remarked that contract in some scenarios may be non-est from the beginning, or
it may have been discharged by mutual accord and satisfaction in terms of the
Discharge voucher issued by the Appellant herein.
The Hon'ble Supreme Court referred to the case of Damodar Valley Corporation vs
 wherein the Court remarked- Contract is an creature of agreement
between the parties, and when parties incorporate an arbitration clause in such
contract, the clause stands apart from the rights and liabilities of the
contract. Questions related to the repudiation of the contract relate to the
performance and discharge of the contract. Parties can also terminate the old
contract and substitute a new one in its place.
The Hon'ble Supreme Court when a discharge voucher is given which says all
claims have been satisfied
it can be said that the contract has been discharged
by discharged by performance, and no obligation is subsisting. If both parties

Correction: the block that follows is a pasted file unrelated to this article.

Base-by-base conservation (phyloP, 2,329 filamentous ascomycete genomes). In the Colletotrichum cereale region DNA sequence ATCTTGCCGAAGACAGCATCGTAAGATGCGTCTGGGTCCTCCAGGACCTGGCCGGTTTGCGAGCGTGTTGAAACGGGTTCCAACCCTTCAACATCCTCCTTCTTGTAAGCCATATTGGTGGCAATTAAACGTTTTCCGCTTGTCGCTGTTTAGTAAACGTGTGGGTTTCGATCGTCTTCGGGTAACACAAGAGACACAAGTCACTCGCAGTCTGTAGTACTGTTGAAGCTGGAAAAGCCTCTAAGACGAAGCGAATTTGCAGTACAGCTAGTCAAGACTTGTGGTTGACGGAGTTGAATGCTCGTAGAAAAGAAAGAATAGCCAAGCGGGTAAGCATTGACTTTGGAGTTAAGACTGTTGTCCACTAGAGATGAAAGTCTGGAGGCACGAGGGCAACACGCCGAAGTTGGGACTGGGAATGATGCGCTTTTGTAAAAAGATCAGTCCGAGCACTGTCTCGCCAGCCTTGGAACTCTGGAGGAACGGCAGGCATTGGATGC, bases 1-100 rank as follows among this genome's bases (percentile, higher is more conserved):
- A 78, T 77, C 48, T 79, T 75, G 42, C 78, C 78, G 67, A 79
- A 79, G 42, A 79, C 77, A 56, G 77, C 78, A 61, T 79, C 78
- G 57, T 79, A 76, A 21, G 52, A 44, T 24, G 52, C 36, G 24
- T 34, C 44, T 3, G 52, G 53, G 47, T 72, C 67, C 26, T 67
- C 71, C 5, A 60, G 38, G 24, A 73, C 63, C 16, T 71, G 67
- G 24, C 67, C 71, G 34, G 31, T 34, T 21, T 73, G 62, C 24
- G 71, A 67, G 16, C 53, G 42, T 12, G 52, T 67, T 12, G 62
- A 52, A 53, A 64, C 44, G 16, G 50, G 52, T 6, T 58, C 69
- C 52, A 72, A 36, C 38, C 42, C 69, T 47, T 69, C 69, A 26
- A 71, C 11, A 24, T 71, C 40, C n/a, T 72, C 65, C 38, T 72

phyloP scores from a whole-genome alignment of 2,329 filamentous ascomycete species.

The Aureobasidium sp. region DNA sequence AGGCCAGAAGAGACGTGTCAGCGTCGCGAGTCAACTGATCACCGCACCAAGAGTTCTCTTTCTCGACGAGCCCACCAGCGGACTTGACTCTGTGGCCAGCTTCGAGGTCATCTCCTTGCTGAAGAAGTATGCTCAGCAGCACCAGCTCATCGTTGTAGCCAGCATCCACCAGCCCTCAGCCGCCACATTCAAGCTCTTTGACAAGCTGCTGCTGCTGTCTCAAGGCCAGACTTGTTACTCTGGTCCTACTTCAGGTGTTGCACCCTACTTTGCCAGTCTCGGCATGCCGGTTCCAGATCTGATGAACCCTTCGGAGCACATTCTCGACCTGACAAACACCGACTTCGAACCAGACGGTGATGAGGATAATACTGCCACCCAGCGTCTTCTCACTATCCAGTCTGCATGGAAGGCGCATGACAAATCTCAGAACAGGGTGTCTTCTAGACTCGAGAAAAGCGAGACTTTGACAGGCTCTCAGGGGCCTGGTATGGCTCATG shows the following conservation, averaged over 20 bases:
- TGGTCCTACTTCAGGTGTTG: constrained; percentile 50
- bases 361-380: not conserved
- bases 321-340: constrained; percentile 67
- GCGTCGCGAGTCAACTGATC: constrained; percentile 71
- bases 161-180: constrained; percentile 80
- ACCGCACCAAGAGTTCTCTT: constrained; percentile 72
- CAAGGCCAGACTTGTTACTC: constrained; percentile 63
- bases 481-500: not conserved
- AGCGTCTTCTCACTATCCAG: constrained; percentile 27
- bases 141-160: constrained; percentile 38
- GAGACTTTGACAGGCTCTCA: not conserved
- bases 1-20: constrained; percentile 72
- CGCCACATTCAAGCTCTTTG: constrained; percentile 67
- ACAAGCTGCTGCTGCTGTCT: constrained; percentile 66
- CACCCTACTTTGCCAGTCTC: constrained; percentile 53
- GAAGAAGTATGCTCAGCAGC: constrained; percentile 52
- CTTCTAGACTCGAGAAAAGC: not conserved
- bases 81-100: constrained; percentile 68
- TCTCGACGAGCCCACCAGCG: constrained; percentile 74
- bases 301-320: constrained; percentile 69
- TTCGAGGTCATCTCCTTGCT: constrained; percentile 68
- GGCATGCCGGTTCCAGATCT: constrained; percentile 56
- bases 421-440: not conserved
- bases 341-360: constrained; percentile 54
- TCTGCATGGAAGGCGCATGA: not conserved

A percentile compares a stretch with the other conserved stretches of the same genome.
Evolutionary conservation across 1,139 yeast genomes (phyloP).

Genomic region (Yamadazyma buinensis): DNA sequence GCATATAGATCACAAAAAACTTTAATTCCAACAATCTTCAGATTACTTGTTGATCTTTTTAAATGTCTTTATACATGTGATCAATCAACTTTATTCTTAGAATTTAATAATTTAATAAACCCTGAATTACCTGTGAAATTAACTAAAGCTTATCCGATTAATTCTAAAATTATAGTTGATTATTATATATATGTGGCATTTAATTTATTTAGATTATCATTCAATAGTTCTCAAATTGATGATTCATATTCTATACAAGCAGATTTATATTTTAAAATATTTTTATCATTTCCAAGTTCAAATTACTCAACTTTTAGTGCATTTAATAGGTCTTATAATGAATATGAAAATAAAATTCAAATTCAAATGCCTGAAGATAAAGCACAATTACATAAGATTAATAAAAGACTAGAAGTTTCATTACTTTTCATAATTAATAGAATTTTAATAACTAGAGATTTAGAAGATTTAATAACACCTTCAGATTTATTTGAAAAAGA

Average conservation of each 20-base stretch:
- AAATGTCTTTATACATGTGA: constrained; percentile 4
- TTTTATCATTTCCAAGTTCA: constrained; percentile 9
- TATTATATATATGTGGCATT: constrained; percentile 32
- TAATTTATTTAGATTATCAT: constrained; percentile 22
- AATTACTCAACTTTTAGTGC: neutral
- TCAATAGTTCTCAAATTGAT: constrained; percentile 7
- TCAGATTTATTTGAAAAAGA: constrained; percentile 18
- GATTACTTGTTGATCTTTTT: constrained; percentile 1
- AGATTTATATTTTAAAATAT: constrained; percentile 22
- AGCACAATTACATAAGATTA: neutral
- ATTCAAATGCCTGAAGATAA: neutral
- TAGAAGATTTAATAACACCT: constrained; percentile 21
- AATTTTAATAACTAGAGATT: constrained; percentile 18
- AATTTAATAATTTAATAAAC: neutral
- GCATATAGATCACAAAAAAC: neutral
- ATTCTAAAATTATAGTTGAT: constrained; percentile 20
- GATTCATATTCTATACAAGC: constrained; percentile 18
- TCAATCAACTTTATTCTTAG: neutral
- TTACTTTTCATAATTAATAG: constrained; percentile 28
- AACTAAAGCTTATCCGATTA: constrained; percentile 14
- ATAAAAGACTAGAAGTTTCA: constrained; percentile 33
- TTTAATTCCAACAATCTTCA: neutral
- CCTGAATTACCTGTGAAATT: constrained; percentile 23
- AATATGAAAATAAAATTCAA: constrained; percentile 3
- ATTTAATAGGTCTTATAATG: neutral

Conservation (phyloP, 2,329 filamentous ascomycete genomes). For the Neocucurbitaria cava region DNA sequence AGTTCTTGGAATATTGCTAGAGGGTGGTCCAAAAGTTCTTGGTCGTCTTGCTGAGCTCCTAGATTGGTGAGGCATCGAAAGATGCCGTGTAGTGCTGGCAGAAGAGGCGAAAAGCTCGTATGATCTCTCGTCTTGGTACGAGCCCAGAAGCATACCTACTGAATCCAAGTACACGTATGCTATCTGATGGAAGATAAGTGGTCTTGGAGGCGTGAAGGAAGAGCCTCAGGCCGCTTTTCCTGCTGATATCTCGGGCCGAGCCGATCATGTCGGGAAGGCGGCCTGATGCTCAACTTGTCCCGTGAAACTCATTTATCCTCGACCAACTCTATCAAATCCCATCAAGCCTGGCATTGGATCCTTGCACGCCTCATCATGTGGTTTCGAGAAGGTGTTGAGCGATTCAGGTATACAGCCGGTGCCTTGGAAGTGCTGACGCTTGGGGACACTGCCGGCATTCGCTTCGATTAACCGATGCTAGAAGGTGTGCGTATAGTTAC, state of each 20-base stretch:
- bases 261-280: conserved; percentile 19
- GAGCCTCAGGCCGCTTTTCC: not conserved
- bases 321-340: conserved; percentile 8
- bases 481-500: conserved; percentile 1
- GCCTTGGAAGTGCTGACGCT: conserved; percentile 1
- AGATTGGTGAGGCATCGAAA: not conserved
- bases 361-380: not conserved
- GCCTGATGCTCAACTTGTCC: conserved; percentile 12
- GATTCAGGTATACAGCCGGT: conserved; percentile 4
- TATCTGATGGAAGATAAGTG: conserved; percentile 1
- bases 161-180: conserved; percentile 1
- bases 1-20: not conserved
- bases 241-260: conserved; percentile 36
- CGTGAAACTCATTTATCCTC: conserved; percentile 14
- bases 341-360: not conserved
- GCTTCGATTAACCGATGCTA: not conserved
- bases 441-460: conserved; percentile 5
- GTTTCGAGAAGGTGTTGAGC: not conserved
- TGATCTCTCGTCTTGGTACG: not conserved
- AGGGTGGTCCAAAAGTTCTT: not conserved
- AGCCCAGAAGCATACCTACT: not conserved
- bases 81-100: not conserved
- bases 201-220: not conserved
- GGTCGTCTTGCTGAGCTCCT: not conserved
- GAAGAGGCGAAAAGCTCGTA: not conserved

to the dispute have given in writing that all the claims have been satisfied,
then there is no claim for the Arbitrator left to adjudicate, and hence the
dispute will not be referred to Arbitration.
The Hon'ble Court proceeding as per the dictum of SBP and Co vs Patel
 proceeded to decide on the validity and the subsistence of the
arbitration agreement/clause entered between the parties.
In this case the Respondent (Claimant) has stipulated that the no dues
had been obtained after coercion, based on the threat that amount
will not be released till the certificate is provided. In light of this claim
the Hon'ble Court felt that the question whether the claim subsists or not
should be decided by an Arbitral Tribunal